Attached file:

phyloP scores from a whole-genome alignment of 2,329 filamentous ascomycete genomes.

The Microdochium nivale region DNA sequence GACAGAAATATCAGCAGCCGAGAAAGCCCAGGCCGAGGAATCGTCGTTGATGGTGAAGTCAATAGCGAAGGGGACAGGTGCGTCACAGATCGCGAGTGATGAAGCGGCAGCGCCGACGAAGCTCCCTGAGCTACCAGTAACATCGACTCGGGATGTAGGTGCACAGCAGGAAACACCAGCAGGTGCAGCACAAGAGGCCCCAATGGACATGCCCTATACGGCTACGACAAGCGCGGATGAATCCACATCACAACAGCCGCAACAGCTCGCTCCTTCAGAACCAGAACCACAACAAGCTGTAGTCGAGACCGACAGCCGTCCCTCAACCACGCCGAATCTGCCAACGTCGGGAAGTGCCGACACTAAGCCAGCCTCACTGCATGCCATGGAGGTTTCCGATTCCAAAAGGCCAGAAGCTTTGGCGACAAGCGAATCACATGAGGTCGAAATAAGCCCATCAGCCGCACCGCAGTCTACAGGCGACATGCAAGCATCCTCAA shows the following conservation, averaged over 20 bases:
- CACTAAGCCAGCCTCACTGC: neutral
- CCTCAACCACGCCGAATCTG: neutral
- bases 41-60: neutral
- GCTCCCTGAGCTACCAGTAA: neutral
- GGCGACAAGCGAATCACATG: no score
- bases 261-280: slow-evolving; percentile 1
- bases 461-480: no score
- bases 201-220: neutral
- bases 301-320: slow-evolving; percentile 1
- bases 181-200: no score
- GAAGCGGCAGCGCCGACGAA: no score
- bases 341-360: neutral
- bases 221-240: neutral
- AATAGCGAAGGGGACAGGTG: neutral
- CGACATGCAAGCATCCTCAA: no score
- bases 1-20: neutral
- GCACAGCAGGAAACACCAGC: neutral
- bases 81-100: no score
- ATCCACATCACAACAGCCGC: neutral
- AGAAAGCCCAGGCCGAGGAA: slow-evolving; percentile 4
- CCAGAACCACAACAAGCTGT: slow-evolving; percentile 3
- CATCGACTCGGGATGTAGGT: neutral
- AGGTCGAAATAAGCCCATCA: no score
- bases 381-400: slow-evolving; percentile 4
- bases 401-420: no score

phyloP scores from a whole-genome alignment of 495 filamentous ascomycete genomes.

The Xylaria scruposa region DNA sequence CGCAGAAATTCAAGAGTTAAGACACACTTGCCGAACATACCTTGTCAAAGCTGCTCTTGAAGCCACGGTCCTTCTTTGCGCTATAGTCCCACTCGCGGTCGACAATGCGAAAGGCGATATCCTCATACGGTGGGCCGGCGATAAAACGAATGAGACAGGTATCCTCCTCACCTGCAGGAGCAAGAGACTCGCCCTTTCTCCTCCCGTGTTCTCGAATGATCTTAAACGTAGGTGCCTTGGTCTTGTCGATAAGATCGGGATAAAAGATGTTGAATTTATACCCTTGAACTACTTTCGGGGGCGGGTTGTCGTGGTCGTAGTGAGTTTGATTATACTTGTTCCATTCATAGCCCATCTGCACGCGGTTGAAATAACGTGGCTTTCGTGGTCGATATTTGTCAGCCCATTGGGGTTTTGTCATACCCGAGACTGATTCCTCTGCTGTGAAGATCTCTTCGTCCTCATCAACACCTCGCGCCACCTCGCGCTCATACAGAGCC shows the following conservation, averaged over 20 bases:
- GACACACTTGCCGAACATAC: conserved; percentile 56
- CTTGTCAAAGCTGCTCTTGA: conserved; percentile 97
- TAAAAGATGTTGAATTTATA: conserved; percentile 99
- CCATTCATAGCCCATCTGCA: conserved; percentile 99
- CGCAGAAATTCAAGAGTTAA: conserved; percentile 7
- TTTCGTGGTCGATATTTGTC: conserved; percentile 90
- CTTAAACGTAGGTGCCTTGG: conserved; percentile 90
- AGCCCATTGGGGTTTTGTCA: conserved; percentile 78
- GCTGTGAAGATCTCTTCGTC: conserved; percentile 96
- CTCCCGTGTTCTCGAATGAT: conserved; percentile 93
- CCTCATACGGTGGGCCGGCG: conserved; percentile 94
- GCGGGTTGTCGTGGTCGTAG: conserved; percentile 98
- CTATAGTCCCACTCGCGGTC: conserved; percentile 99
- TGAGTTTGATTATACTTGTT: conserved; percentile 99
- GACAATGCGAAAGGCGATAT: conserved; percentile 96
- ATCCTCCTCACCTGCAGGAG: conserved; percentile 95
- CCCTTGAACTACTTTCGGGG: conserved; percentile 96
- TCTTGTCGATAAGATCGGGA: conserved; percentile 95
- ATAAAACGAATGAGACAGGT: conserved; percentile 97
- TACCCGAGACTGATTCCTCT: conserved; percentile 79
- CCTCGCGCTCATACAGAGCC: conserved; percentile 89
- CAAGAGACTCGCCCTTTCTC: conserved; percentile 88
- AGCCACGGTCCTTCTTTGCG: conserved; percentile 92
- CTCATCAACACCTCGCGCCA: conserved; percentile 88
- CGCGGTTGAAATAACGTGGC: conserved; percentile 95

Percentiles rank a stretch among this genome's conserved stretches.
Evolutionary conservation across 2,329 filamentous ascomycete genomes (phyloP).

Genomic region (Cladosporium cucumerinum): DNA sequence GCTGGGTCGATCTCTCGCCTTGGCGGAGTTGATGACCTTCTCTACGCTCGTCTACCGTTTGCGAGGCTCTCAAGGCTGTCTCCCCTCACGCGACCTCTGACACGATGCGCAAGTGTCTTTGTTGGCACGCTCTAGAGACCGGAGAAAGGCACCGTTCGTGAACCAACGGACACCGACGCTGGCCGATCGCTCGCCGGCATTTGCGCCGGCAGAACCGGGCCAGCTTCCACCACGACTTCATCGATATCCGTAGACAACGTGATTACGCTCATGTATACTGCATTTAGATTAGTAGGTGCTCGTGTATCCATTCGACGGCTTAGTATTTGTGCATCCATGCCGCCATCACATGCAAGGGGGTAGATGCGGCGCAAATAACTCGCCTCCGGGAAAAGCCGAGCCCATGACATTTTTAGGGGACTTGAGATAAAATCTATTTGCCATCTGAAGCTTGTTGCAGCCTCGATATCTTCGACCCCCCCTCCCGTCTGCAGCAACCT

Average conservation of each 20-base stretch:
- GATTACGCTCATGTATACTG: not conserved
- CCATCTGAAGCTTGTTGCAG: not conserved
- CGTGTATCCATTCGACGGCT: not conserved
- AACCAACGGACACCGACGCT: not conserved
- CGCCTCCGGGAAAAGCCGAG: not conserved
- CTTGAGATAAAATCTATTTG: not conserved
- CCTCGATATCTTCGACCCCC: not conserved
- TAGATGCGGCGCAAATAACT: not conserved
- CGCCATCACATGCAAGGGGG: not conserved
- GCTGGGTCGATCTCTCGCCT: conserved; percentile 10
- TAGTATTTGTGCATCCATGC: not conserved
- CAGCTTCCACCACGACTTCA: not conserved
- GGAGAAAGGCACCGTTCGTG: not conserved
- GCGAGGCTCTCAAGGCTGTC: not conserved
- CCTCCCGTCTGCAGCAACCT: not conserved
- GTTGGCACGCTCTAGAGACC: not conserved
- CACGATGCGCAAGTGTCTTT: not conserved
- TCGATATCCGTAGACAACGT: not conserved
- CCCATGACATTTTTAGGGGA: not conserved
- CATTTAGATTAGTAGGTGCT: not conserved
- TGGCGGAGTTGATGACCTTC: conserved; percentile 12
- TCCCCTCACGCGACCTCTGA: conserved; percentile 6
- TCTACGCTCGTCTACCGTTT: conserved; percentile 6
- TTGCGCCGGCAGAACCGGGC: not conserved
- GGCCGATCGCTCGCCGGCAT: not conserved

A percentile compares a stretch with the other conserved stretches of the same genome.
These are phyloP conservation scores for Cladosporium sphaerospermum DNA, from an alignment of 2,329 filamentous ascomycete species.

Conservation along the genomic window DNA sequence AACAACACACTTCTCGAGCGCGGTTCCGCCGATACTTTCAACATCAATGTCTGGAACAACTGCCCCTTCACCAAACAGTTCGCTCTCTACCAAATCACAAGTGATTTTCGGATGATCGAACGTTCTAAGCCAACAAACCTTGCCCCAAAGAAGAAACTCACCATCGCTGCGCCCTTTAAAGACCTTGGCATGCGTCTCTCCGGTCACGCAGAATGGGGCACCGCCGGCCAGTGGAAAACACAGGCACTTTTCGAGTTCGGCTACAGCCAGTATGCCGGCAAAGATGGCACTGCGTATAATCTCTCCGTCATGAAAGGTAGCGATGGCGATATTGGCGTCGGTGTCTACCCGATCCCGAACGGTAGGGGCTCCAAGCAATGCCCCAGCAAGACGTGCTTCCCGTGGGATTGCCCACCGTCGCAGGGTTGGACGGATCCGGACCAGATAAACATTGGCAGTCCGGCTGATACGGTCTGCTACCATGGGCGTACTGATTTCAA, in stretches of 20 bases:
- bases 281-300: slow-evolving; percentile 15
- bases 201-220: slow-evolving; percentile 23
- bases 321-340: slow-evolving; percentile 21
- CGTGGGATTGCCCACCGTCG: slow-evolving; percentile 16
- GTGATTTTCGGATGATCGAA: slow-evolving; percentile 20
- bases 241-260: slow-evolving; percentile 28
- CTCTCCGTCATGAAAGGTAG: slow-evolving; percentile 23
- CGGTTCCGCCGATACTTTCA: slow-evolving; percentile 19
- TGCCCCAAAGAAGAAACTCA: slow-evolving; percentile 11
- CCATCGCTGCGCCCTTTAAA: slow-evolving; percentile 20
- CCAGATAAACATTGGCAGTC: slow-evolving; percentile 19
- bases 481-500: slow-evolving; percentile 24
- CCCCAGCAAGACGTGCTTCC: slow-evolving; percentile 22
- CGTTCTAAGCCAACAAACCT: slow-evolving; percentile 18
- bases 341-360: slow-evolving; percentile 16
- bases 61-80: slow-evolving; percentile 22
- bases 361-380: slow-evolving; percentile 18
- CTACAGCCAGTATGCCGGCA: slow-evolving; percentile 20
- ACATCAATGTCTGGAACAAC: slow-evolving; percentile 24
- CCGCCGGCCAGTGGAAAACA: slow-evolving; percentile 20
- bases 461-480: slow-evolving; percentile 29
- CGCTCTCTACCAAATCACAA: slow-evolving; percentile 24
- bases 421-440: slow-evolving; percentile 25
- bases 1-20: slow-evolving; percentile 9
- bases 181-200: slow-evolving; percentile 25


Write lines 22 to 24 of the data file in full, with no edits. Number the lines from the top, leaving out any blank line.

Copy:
- AGAAAGCCCAGGCCGAGGAA: slow-evolving; percentile 4
- CCAGAACCACAACAAGCTGT: slow-evolving; percentile 3
- CATCGACTCGGGATGTAGGT: neutral